While being a pontiff, he wrote a number of treatises and books on religion, sciences, mathematics, world peace, and social issues. In 1953, at Nagpur, he founded an organisation called the Sri Vishwa Punarnirmana Sangha (World Reconstruction Association). Initially, the administrative board consisted of Bhāratī Kṛṣṇa's disciples, devotees and admirers of his spiritual ideals for humanitarian service, but later distinguished people would also contribute to the mission. The Chief Justice of India, Justice B.P. Sinha, served as its President. Dr. C. D. Deshmukh, the ex-Finance Minister of India and ex-Chairman of the University Grants Commission served as its Vice-President.[11]

In February 1958, he went on a trans-oceanic tour to the United States to speak on world peace and Vedānta, staying for three months in Los Angeles, California, traveling via the United Kingdom. This was the first trip outside India by a Śankarācārya. The tour was sponsored by the Self-Realization Fellowship of Los Angeles, the Vedantic society founded by Paramahansa Yogananda in America.[12] At that time, Albert Rudolph, or "Rudi", became one of his students.

He attended national and international religious conferences and Yoga workshops. He believed in the Vedāntic ideal of Pūrnatva which, literally translated, means "all-round perfection and harmony". He remained the Śankarācārya of Govardhana Matha until his death in 1960.

In 1965, a Chair of Vedic Studies was founded at Banaras Hindu University by Arvind N. Mafatlal, a generous Mumbai business magnate and devotee of the late Śankarācārya.[13]


Bhāratī Krishna Tīrtha's book, Vedic Mathematics, is a list of sixteen terse sūtras, or "aphorisms", discussing strategies for mental calculation. Bhāratī Kṛṣṇa claimed that he found the sūtras after years of studying the Vedas, a set of sacred ancient Hindu scriptures.[14] [15][16]

For arithmetic, Bhāratī Krishna gives several algorithms for whole number multiplication and division, (flag or straight) division, fraction conversion to repeating decimal numbers, calculations with measures of mixed units, summation of a series, squares and square roots (duplex method), cubes and cube roots (with expressions for a digit schedule), and divisibility (by osculation).[17]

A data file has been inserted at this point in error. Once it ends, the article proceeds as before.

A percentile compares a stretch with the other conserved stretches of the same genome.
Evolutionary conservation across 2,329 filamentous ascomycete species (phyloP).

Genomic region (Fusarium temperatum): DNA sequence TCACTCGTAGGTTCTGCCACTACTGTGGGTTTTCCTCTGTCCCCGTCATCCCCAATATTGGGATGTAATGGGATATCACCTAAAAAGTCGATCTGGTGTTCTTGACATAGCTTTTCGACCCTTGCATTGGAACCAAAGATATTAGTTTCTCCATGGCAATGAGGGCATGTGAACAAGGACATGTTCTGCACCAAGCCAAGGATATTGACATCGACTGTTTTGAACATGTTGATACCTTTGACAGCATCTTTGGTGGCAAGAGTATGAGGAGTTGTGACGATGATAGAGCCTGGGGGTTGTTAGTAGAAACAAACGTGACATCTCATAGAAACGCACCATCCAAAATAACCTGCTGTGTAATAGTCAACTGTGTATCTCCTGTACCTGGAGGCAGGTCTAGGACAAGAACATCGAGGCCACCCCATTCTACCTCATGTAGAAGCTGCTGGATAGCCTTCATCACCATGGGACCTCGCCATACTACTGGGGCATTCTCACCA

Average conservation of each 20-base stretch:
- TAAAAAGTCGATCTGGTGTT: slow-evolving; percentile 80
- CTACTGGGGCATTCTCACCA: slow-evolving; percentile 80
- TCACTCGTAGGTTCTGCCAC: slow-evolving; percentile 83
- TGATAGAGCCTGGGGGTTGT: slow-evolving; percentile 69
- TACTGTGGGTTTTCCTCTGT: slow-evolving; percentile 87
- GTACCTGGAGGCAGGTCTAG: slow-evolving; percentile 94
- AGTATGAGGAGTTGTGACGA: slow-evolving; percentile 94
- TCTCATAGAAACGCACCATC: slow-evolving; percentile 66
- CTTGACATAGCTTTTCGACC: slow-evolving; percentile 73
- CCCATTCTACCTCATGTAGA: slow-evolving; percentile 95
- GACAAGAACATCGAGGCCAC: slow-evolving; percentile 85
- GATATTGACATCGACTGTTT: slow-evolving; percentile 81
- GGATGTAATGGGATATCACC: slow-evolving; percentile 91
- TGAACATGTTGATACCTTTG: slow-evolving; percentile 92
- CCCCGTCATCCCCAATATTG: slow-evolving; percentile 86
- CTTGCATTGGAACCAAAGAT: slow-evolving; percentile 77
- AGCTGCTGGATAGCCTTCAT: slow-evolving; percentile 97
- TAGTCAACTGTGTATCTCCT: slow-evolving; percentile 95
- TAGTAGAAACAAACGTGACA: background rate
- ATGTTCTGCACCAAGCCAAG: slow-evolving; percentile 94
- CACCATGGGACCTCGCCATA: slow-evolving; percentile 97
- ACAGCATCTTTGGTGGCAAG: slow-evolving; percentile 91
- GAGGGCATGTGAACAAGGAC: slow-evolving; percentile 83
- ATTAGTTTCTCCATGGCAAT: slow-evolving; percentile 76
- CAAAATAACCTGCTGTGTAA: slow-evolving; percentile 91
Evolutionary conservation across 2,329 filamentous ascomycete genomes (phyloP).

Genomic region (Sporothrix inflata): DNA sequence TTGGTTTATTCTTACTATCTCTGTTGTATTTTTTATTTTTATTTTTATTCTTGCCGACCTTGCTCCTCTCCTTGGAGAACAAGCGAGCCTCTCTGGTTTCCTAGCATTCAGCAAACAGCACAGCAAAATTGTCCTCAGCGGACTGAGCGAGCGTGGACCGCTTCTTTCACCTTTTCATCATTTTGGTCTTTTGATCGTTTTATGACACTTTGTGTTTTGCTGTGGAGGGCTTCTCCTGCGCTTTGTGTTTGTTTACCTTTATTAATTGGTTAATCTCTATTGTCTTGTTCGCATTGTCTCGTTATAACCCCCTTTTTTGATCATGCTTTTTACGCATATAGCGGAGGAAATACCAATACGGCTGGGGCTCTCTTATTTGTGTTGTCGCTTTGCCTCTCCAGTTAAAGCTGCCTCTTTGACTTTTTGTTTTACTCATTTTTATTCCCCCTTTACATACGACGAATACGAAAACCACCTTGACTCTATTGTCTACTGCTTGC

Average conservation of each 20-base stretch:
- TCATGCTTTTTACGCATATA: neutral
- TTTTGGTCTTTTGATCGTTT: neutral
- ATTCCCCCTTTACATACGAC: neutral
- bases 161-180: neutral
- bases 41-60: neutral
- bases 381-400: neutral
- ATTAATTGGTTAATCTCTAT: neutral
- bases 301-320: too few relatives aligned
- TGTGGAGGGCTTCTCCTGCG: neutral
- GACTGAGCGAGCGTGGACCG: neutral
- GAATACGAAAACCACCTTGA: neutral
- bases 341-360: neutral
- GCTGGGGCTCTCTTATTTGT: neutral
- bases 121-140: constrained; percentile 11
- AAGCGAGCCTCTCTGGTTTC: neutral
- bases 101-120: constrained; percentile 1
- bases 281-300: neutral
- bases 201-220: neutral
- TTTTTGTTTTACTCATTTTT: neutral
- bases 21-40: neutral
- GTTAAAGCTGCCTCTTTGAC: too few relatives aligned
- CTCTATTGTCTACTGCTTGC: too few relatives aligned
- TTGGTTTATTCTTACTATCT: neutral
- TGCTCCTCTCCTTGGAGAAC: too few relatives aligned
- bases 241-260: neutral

Several tests and techniques for factoring and solving certain algebraic equations with integer roots for quadratic, cubic, biquadratic, pentic equations, systems of linear equations, and systems of quadratic equations are demonstrated. For fractional expressions, a separation algorithm and fraction merger algorithms are given. Other techniques handle certain patterns of some special case algebraic equations. Just an introduction to differential and integral calculus is given.[18]

Geometric applications are reviewed for linear equations, analytic conics, the equation for the asymptotes, and the equation to the conjugate-hyperbola.[19] Five simple geometric proofs for the Pythagorean theorem are given.[20] A 5-line proof of Apollonius' theorem is given.[21]

Advanced topics promised included integral calculus (the centre of gravity of hemispheres, conics), trigonometry, astronomy (spherical triangles, earth's daily rotation, earth's annual rotation about the sun and eclipses), and engineering (dynamics, statics, hydrostatics, pneumatics and applied mechanics).[22]

In his final comments, he asserted that the names for "Arabic" numerals, the "Pythagorean" Theorem and the "Cartesian" co-ordinate system are historical misnomers; rather, according to Tirthaji, these mathematical insights were enumerated and formalised first by Indian mathematicians of the Hindu tradition, for whom credit ought to be acknowledged.[23]


  1. ^ "Understanding ancient Indian mathematics". The Hindu. India. 26 December 2011. 
  2. ^ Manjula Trivedi, "My Beloved Gurudeva", dedication to Bhāratī Kṛṣṇa, in Bhāratī Kṛṣṇa's Vedic Mathematics, page i.
  3. ^ Manjula Trivedi, page i.
  4. ^ a b Manjula Trivedi, page ii.
  5. ^ Manjula Trivedi, pages i-ii.
  6. ^ Manjula Trivedi, page iii.
  7. ^ a b Manjula Trivedi, page iii
  8. ^ a b Manjula Trivedi, page iv.
  9. ^ South Asian Studies. South Asia Institute, University of Heidelberg, Delhi Branch. 1978. pp. 416, 417. 
  10. ^ Prasad, Rajendra (1946). Autobiography (PB). Penguin Books India. p. 136. ISBN 9780143068815. 
  11. ^ Manjula Trivedi, page v-vi.
  12. ^ Manjula Trivedi, page vi.
  13. ^ Publication announcement by N.H. Bhagwati, Vice-Chancellor, Banaras Hindu University, March 27, 1965, after title page, Vedic Mathematics
  14. ^ Agrawala, V. S. (1992). General Editor's note. Vedic Mathematics (pp. v-viii) Motilal Banarsidass Publishers Private Limited.
  15. ^ Myths and reality : On ‘Vedic mathematics’. S.G. Dani. School of Mathematics, Tata Institute of Fundamental Research. Frontline, 22 October and 5 November 1993.
  16. ^ The Fraud of Vedic Maths. Hartosh Singh Bal. Open Magazine. 14 August 2010.
  17. ^ Table of Contents, Vedic Mathematics
  18. ^ Table of Contents,Vedic Mathematics
  19. ^ Pages 354-360, Vedic Mathematics
  20. ^ Pages 350-351, Vedic Mathematics
  21. ^ Page 352, Vedic Mathematics
  22. ^ Pages 361-362, Vedic Mathematics
  23. ^ Page 353, Vedic Mathematica


  • Trivedi, Manjula, My Beloved Gurudeva, Sri Vishwa Punarnirmana Sangha, Nagpur (1965).
  • Svāmī Bhāratī Kṛṣṇa Tīrtha, Vedic Mathematics, Motilal Banarsidass, Delhi (1992). ISBN 81-208-0164-4